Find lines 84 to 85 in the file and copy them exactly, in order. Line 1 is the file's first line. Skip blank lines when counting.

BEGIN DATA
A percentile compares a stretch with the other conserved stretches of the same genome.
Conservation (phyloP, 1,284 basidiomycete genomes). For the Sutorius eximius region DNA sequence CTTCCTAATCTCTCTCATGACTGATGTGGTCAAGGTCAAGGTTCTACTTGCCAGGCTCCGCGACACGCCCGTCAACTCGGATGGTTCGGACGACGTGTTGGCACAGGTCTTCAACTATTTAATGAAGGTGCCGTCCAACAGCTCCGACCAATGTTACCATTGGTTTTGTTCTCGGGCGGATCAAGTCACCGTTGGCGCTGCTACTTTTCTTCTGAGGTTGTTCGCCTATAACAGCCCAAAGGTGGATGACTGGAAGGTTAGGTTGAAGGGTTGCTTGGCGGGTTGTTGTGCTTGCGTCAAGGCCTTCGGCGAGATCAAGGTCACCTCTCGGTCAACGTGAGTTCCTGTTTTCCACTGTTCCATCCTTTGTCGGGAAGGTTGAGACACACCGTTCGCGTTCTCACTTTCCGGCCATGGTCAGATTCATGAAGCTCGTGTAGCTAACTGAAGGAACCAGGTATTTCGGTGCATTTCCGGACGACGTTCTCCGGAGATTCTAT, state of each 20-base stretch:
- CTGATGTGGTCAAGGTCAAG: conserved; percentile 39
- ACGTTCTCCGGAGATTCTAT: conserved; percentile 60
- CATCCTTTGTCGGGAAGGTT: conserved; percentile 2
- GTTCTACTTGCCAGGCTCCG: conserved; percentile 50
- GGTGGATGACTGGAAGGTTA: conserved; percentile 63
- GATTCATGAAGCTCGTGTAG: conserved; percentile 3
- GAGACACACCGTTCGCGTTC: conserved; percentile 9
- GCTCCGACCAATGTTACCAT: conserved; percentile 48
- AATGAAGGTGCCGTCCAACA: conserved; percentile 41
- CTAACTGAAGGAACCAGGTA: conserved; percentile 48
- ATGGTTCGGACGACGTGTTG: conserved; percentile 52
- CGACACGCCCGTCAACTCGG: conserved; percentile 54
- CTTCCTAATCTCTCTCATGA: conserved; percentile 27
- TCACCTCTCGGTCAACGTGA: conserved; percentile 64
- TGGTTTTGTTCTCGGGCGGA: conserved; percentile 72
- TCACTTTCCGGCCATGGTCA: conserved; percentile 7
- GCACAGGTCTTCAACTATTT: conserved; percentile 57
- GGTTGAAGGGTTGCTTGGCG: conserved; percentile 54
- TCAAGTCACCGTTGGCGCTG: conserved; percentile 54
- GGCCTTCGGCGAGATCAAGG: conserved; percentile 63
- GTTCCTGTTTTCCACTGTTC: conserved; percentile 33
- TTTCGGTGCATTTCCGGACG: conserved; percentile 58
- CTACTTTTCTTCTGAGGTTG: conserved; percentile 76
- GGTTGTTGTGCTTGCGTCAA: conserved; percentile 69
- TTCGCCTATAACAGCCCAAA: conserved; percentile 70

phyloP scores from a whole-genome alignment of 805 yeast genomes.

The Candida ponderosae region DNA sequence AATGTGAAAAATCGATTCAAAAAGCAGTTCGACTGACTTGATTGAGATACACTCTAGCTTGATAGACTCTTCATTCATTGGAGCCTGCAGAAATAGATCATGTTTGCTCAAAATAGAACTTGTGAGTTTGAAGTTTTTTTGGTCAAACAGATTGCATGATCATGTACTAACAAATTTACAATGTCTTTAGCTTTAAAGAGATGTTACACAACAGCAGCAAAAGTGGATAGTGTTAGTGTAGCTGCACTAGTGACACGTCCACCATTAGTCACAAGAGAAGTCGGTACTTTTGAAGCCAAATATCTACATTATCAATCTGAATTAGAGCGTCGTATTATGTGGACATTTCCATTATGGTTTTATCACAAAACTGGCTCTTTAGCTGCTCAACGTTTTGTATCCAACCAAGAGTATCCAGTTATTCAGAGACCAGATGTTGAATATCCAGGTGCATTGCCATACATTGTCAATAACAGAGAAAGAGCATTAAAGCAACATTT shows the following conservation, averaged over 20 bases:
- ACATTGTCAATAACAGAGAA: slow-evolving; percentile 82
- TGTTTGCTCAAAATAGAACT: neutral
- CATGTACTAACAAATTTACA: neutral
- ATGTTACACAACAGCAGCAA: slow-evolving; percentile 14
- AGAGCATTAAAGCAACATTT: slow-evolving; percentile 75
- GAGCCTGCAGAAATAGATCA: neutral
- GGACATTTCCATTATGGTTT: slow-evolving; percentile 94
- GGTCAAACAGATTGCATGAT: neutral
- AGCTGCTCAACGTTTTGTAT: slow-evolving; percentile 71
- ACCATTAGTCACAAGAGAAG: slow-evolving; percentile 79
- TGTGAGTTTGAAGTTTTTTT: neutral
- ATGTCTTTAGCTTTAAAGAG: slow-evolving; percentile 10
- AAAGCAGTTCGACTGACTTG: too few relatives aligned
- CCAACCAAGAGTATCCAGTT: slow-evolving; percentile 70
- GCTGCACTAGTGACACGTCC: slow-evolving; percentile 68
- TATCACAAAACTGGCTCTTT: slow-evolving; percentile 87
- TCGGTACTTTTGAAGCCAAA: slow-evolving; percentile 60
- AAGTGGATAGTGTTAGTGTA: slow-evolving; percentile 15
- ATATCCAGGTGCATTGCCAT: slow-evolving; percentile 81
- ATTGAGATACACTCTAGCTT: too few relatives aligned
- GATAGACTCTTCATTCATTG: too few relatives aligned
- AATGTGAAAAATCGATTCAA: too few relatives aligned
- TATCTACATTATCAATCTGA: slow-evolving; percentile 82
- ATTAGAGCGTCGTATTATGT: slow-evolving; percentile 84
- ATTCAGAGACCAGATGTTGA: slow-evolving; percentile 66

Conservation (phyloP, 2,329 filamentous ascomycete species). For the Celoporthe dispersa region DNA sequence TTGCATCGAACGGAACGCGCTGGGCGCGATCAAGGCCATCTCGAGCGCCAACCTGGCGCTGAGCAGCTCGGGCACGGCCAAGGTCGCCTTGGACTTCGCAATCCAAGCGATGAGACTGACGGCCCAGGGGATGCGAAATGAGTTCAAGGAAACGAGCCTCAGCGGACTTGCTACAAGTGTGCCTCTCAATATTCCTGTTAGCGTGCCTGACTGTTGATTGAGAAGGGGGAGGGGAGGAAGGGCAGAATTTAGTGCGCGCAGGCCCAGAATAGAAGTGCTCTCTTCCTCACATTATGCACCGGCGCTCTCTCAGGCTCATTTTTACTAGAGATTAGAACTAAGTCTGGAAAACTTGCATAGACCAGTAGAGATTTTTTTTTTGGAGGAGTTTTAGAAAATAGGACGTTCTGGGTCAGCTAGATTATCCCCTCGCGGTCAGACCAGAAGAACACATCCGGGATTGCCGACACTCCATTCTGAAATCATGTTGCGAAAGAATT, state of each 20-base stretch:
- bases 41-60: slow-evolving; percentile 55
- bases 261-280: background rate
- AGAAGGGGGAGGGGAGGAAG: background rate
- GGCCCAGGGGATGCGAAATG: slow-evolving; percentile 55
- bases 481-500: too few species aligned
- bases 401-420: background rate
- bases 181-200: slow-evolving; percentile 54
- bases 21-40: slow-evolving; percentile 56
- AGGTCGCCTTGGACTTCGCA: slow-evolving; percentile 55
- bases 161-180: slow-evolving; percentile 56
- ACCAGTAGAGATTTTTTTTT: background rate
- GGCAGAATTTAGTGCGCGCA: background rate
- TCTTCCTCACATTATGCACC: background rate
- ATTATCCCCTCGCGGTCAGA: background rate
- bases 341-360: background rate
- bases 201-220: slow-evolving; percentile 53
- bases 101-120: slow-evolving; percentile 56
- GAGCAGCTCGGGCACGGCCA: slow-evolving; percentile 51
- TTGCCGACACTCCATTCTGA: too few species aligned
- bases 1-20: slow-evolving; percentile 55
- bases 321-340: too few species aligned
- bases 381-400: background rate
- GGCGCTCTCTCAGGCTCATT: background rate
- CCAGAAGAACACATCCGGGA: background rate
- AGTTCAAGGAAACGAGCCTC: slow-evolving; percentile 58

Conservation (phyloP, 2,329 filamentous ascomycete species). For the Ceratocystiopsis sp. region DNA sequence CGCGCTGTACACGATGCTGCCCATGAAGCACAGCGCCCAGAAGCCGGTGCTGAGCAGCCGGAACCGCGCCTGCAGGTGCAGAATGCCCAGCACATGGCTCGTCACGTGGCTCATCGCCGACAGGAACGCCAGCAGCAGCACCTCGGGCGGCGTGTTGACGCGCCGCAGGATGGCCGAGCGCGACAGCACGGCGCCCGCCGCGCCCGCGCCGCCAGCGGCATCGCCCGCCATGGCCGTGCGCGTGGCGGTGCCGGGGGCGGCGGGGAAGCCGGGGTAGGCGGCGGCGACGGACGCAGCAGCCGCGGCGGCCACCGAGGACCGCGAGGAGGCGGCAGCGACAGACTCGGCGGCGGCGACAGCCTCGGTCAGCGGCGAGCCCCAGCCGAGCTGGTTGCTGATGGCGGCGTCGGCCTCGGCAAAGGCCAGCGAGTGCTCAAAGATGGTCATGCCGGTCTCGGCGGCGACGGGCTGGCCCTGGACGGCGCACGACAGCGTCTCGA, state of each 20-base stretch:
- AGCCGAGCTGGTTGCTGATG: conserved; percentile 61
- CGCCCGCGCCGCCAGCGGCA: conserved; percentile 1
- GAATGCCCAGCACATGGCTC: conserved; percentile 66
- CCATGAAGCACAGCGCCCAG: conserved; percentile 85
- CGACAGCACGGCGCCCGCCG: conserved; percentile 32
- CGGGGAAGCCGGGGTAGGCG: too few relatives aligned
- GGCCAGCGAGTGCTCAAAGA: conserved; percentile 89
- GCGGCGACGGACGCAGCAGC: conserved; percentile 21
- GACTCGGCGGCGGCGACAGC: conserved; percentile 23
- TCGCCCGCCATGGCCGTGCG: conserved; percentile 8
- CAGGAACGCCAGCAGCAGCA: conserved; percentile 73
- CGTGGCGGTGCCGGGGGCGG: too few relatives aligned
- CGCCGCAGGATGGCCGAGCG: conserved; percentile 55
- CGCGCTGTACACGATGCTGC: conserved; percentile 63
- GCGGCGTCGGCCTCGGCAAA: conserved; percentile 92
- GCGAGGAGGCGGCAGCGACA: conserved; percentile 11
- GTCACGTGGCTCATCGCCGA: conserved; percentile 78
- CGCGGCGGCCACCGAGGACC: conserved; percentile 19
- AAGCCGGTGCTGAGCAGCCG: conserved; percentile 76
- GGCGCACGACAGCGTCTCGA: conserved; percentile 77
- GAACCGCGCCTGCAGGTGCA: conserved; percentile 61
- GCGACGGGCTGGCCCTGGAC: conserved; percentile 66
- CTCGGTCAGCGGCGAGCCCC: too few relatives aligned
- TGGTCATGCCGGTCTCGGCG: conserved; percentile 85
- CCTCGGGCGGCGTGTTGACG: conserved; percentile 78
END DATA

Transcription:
- GAATGCCCAGCACATGGCTC: conserved; percentile 66
- CCATGAAGCACAGCGCCCAG: conserved; percentile 85